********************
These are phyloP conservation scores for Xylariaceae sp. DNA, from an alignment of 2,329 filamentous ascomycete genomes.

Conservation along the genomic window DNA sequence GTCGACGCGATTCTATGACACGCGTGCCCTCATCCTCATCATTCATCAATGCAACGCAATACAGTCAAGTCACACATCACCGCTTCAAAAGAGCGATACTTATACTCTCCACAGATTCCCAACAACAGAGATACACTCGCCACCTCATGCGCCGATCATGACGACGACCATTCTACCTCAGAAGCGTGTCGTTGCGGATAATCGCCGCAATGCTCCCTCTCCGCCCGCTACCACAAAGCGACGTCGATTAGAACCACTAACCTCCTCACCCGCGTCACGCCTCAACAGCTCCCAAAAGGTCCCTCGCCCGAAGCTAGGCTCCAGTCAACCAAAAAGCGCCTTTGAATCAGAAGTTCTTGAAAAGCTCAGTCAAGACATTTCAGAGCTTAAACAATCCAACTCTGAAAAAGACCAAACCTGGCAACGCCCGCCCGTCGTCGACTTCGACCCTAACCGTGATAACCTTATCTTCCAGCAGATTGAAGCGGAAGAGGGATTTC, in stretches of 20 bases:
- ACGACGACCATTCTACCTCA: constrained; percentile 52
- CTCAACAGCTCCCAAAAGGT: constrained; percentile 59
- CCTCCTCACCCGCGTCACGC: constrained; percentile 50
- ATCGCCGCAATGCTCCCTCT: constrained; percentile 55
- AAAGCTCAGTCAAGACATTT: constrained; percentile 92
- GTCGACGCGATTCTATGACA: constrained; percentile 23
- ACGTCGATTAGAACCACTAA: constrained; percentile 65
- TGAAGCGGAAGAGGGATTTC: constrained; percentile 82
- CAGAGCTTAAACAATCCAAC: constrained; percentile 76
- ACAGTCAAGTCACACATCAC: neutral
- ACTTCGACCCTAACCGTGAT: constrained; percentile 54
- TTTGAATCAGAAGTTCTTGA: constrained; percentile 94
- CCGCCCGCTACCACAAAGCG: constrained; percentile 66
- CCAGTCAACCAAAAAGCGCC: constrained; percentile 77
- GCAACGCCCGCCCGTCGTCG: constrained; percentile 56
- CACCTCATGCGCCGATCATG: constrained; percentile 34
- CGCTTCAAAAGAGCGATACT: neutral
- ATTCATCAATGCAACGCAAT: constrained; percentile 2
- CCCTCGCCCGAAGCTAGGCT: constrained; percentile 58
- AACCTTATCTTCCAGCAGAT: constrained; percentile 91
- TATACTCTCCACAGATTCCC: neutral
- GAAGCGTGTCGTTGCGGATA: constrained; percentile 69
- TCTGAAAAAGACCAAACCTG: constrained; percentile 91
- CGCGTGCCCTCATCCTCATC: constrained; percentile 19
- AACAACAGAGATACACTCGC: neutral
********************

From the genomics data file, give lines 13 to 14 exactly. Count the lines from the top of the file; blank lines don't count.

- ACTTCGACCCTAACCGTGAT: constrained; percentile 54
- TTTGAATCAGAAGTTCTTGA: constrained; percentile 94